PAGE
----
Replacing coal with biomass

By Paul Morden, The Observer

Sarnia-Lambton could have something to gain from Ontario’s decision to stop generating electricity from coal.

Ontario Power Generation (OPG), which operates the Lambton Generating Station and three other coal-powered plants in the province, is investigating a switch to alternatives, including biomass fuels made from wood and farm crops.

Phil Reinert, alternative fuels manager at the Nanticoke Generating Station on Lake Erie, will speak about electricity generation from biomass Thursday at Lambton College.

The move to biomass fuel is driven by Ontario’s decision to stop burning coal in OPG’s four generating stations by the end of 2014.

“So we need a different fuel if we’re going to keep those assets functioning for the benefit of Ontario, ” Reinert said.

That’s a particular concern for Sarnia-Lambton because of the hundreds of jobs and property taxes that will be lost if the generating station at Courtright closes.

Reinert said biomass is one alternative OPG is investigating, but much of the processing industry needed doesn’t exist yet.

“All that stuff needs to get built and it needs to get built in a relatively speedy timeframe,” he said.

“It’s possible and it can be done. There’s a lot of people working on it.”

Ontario recently put out a call for potential suppliers of wood-based biomass fuel for its Atikokan Generating Station, northwest of Thunder Bay.

Spokesperson Ted Gruetzner said OPG is examining the feasibility of converting Atikokan to biomass fuel first.

A decision on whether or not to proceed is expected to be made in the coming months.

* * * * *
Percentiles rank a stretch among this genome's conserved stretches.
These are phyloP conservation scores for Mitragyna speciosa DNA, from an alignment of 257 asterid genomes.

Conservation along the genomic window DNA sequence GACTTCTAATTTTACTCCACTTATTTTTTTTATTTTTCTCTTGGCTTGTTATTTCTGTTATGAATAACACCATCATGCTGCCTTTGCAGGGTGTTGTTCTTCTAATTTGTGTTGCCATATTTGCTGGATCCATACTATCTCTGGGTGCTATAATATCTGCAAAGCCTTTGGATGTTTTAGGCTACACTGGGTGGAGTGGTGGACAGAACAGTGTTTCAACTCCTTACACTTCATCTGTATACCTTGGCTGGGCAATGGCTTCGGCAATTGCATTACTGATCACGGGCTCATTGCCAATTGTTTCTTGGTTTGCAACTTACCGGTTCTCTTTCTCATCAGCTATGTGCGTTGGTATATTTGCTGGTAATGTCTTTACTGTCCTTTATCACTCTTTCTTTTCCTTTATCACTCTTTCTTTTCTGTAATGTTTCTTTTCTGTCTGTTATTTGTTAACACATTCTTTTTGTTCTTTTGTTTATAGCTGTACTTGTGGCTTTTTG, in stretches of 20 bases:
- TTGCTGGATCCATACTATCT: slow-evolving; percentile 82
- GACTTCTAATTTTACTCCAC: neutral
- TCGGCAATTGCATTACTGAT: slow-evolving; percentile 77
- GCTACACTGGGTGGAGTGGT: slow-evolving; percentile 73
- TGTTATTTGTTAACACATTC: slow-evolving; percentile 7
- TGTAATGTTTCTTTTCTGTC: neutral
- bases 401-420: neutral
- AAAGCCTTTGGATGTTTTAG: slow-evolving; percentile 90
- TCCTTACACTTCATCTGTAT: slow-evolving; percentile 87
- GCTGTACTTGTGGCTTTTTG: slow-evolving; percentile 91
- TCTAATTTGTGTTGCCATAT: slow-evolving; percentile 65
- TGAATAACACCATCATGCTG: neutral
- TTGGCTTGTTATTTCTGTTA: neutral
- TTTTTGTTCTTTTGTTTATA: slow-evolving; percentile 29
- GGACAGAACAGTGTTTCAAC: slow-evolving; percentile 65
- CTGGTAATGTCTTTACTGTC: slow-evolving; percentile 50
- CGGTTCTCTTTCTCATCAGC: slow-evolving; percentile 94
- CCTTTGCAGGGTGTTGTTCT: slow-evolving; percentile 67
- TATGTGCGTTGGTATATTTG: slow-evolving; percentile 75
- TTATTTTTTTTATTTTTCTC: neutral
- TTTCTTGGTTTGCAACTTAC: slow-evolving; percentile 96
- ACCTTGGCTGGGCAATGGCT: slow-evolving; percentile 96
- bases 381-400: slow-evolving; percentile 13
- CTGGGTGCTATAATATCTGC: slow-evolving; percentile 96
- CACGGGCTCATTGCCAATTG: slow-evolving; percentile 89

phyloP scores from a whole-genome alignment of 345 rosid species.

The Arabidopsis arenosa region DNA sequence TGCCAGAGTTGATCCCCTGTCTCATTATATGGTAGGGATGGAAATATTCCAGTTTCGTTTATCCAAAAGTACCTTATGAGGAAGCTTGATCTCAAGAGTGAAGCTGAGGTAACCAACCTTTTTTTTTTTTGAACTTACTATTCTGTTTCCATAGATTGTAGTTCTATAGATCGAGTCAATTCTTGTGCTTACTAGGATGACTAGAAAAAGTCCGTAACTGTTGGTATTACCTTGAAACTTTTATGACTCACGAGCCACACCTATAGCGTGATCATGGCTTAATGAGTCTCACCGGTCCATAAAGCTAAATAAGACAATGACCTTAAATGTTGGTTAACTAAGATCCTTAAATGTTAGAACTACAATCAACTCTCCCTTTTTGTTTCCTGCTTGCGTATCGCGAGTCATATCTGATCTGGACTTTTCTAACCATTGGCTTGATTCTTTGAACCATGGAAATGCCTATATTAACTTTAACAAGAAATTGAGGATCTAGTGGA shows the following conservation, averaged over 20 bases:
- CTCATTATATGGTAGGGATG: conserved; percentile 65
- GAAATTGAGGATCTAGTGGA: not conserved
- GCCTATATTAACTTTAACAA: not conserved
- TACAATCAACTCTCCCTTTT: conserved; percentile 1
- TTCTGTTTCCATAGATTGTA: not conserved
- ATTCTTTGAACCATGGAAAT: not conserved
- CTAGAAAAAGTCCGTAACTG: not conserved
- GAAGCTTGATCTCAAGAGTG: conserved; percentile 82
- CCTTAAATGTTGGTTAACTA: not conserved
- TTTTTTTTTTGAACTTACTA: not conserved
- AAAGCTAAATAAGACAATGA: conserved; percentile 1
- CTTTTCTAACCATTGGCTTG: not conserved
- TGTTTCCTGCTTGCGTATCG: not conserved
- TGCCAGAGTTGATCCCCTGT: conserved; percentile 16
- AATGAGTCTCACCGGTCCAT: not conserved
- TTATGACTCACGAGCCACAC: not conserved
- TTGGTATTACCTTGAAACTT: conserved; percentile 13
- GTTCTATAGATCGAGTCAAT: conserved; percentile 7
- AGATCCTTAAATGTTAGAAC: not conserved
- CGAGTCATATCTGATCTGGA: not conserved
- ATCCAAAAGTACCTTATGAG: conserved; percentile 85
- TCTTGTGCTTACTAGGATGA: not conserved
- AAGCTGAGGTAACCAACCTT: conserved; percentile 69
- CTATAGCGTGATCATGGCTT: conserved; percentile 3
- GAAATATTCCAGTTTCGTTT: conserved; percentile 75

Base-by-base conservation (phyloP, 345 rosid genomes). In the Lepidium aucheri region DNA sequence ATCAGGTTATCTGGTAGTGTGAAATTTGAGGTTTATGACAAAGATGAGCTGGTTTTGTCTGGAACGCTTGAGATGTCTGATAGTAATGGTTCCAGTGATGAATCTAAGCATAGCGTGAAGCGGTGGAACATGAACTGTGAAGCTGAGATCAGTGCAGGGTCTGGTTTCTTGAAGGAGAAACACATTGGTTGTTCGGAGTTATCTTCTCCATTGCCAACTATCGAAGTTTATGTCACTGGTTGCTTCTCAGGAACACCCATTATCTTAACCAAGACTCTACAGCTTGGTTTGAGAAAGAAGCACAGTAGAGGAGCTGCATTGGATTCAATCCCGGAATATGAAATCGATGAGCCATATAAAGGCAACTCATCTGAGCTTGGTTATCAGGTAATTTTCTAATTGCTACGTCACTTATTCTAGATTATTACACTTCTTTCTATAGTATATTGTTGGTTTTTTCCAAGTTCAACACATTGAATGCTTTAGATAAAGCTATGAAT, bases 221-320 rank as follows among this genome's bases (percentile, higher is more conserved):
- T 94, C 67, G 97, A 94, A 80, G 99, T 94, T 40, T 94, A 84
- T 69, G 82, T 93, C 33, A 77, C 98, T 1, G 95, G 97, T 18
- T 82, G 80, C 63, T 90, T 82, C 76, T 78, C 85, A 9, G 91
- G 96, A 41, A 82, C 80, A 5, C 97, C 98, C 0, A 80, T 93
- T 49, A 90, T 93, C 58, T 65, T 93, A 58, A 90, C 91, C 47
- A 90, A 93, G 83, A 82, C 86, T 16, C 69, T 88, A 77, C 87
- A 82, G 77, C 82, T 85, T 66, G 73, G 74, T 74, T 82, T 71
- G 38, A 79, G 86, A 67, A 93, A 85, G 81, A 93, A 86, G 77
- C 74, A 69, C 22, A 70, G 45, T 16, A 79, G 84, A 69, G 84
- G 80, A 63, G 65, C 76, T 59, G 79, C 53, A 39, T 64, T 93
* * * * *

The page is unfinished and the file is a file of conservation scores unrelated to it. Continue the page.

OPG is also looking at switching to alternative fuels at its other stations, including Lambton, but there’s no time-line yet for when that might happen, Gruetzner said.

OPG’s Robert Lyng, speaking at a recent green energy conference in London, said the Lambton and Nanticoke plants could burn a combination of biomass and natural gas.

Burning biomass would reduce the plants’ carbon dioxide emissions by 90%, Lyng said.

Potential farm-grown biomass sources include switch grass and another grass called miscanthus, said Don McCabe, a Lambton County farmer and Ontario Federation of Agriculture vice-president.

He also believes there’s biomass potential in corncobs.

McCabe said OPG’s call for proposals at Atikokan is encouraging for those who believe in the potential of biomass fuels. “It certainly is a signal they’re wanting to do this kind of work and see where the world can head,” he said.

“The Ontario Federation of Agriculture is actively pursuing research opportunities to make sure we’ve got the questions answered for farm operators to be active participants in a biomass supply chain.”

Reinert said he will speak Thursday about the challenges OPG faces generating electricity from biomass, including the fact that most of the supply chain doesn’t exist yet.

Another challenge is that farm crops need to be processed first because they can contain substances OPG’s plants don’t need or want.

“They actually cause us problems in combustion, so we would like nothing better than to have someone take them out before we get them.”

That could create opportunities for a community with the processing expertise and background Sarnia has.

Refineries are “in the business of extracting chemicals and using them for beneficial purposes,” Reinert said.

They may be able to do that with farm crops OPG is interested in using as biomass fuel, creating a “symbiotic relationship,” Reinert said.

The University of Western Ontario Research Park in Sarnia has already carried out a number of studies on biomass fuels for OPG, Reinert said.

Observer Article ID#2507108

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